NICCI GARNER: BLACK TOGA has been all the rage in early betting for the Premier’s Champion Stakes but he has not bumped the same calibre of runner as War Horse and might have to play second fiddle to trainer Corne Spies’ runner.
Both colts have won three races apiece and finished second in another, but Black Toga’s biggest win came in the Listed Gatecrasher Stakes, while War Horse already has a Grade 1 win to his credit. He ran on strongly to beat Shimmer And Shine in the Golden Horseshoe over 1400m at this track on Durban July Day.
Another of his wins came at G3 level, when he beat Mogok’s Desire by a long neck in the Protea Stakes over 1100m. And arguably his best effort to date came in the Listed Storm Bird Stakes in which he finished just 0.75 lengths behind Soft Falling Rain. Soft Falling Rain is so well regarded by trainer Mike de Kock that he has left our shores for an international campaign at next year’s Dubai World Cup Carnival, which puts that effort into perspective.
War Horse’s only failure to date came in the SA Nursery, but that run was too bad to be true. He is bred to relish 1600m and although not optimally drawn in No 10 stall he should pack too much class for his chief rival.
Spies said: “We have taken note of Black Toga’s runs but I still cannot see him beating War Horse.
“He was a half-baked egg on July day but I thought we should give him a look at the course and go for this race. He is a really good horse I would be disappointed if he got beaten.”
Black Toga won his debut over 1400m at Greyville in April and there were good excuses for his next run because he reared at the start and hung out in the straight before finishing second to Indaba My Children.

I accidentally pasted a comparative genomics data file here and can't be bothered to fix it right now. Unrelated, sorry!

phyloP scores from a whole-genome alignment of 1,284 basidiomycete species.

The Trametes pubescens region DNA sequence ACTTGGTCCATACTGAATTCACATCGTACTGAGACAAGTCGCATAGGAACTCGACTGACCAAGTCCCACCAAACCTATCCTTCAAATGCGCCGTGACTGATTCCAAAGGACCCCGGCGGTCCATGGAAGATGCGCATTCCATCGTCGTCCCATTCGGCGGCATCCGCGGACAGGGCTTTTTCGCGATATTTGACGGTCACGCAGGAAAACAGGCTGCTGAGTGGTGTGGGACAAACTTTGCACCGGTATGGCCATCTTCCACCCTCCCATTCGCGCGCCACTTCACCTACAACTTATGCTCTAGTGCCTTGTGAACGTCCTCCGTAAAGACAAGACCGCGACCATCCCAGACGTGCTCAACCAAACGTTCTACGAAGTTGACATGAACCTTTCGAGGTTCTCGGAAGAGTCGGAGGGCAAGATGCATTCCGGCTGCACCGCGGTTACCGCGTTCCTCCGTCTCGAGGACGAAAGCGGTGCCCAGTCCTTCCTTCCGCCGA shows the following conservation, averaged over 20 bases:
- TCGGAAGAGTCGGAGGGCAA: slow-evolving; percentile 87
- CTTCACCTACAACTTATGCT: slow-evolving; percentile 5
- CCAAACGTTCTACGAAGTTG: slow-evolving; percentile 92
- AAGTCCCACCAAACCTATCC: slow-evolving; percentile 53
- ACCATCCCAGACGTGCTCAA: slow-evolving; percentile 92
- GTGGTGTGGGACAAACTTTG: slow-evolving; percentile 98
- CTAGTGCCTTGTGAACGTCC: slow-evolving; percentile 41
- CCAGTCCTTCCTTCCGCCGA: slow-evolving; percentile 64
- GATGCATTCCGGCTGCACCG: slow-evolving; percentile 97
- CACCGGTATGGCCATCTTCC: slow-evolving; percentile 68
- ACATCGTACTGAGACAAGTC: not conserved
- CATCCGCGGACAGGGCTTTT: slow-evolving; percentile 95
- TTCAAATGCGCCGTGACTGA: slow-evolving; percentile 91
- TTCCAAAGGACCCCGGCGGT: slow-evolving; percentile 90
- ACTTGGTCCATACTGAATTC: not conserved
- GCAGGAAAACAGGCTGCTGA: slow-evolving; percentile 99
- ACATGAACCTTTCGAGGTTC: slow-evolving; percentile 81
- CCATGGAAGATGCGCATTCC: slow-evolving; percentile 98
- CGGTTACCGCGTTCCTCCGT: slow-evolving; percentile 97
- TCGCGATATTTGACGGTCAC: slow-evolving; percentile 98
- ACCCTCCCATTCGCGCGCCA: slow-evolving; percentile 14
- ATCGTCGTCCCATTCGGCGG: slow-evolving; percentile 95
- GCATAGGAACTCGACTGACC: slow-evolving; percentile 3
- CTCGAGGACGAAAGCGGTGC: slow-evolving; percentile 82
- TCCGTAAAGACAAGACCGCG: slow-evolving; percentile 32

The Vaughan Marshall-trained bay won his next two starts, most recently downing Umbrella Thorn over 1450m at Clairwood. He comes into this race with his confidence riding high and has shown no signs of stopping in his races, so should relish this longer distance.
Marshall agrees with that assessment, saying: “I have no doubts about him campaigning over 1600m at Greyville. He’s shown in his last run that he is a high-quality horse and he should run a big race at this level.’’
De Kock has already secured the trainers’ title for the fourth time in the last five years and his charge Lehaaf is one for the shortlist, even though he finished 4.75 lengths behind Black Toga (2kg or two lengths better off) over 1450m at Clairwood this month. That was only his second career start and the colt was cut into, which might have affected his performance. He had previously won over 1400m at this track on debut and should enjoy the distance.
Heavenisaracehorse steps up in class but must enter the reckoning on his short-head second to Mogok’s Desire over 1160m in his debut. That collateral form indicates he is not much inferior to War Horse and the fact that he lost two lengths at the start makes the run more meritorious. He went on to win over 1400m and two of his conquests won next time out. The 1600m is probably at the upper reaches of his stamina, but he looks certain to make his presence felt at some point during the race.
Assistant Chesney van Zyl said: “He’s in the deep end straight out of a maiden win but I rate him highly. His work is good at home and I really believe that he will run in the first four.’’
Act Fast and Shimmer And Shine can also not be written off. Act Fast, who is carded to wear blinkers for the first time, found Black Toga a neck too good in their debuts, while Shimmer And Shine was hampered in the Golden Horseshoe and will strip cherryripe now.